A new bill introduced this week by a bipartisan trio of U.S. senators would remove low-risk health information technology from the FDA’s purview – and from the 2.3% medical device tax imposed under the Affordable Care Act.
Sens. Deb Fischer (R-Neb.), Angus King (D-Maine) and Marco Rubio (R-Fla.) co-sponsored the Preventing Regulatory Overreach to Enhance Care Technology (PROTECT) Act, introducing the measure on the Senate floor Feb. 10.
The FDA can regulate HIT software, including smartphone apps, under a mandate established in 1976 by the Medical Device Regulation Act. The PROTECT bill would exempt categories of low-risk clinical and health software from that oversight, establishing instead a new regulatory regime under the National Institute of Standards & Technology and other federal agencies, the legislators said this week.
"The regulatory time line for risky devices should not be the same for low-risk software that gets released every 60 days, has major updates every month, and sees regular changes every week. Having an approval process that takes longer than the shelf life of the average device operating system stifles opportunity and it stifles innovation," Fischer said Monday. "Innovators, regulators, and consumers need clarity and certainty into how these regulations are going to be enforced. Since mobile wellness apps and most clinical decision support technologies pose little risk to patients, they should not be subject to the same costly painstaking processes as medical devices."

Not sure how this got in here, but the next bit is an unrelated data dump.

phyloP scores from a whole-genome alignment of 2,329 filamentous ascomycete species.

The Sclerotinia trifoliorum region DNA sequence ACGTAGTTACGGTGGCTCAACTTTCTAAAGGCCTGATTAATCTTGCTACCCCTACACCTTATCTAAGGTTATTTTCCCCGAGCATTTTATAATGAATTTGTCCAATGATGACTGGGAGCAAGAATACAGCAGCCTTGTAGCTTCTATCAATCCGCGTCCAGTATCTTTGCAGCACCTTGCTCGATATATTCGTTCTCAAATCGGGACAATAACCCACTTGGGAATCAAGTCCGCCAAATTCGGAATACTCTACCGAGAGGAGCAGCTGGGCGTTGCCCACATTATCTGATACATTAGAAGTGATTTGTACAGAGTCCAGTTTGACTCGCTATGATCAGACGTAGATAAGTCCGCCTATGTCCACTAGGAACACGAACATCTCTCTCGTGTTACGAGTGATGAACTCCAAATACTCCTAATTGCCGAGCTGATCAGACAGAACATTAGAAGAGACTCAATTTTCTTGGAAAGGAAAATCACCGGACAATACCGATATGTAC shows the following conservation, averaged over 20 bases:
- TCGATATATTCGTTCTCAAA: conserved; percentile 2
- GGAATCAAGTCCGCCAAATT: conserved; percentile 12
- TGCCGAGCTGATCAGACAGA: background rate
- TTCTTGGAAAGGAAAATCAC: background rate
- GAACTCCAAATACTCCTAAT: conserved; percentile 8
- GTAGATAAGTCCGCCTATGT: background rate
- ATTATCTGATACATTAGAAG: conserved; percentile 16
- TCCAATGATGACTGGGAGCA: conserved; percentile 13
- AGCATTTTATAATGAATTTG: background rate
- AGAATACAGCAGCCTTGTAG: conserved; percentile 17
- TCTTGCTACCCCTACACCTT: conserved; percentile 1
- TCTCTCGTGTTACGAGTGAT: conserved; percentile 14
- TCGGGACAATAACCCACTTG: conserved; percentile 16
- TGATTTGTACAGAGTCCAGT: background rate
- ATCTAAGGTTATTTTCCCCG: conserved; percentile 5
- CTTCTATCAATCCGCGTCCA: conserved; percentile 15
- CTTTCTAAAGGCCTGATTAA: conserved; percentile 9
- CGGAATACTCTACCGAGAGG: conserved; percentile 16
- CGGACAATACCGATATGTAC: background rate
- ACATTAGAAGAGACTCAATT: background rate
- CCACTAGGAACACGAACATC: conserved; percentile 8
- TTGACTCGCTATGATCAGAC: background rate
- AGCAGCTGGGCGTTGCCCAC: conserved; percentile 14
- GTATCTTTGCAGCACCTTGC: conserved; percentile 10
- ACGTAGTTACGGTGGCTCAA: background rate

King noted that the heart of the bill is "our attempt to differentiate between medical software, which has a direct impact upon patient health, and software that is more peripheral."
"[That] and can range from the app I have on my iPhone, which is a pedometer that tells me how much I have walked each day and how much I should walk each day, to the kind of software that is being developed across the country to assist medical practices in their billing and in the operational part of the medical business," King said.
Fischer, King and Rubio were the bill’s only co-sponsors as of this writing, according to a government website.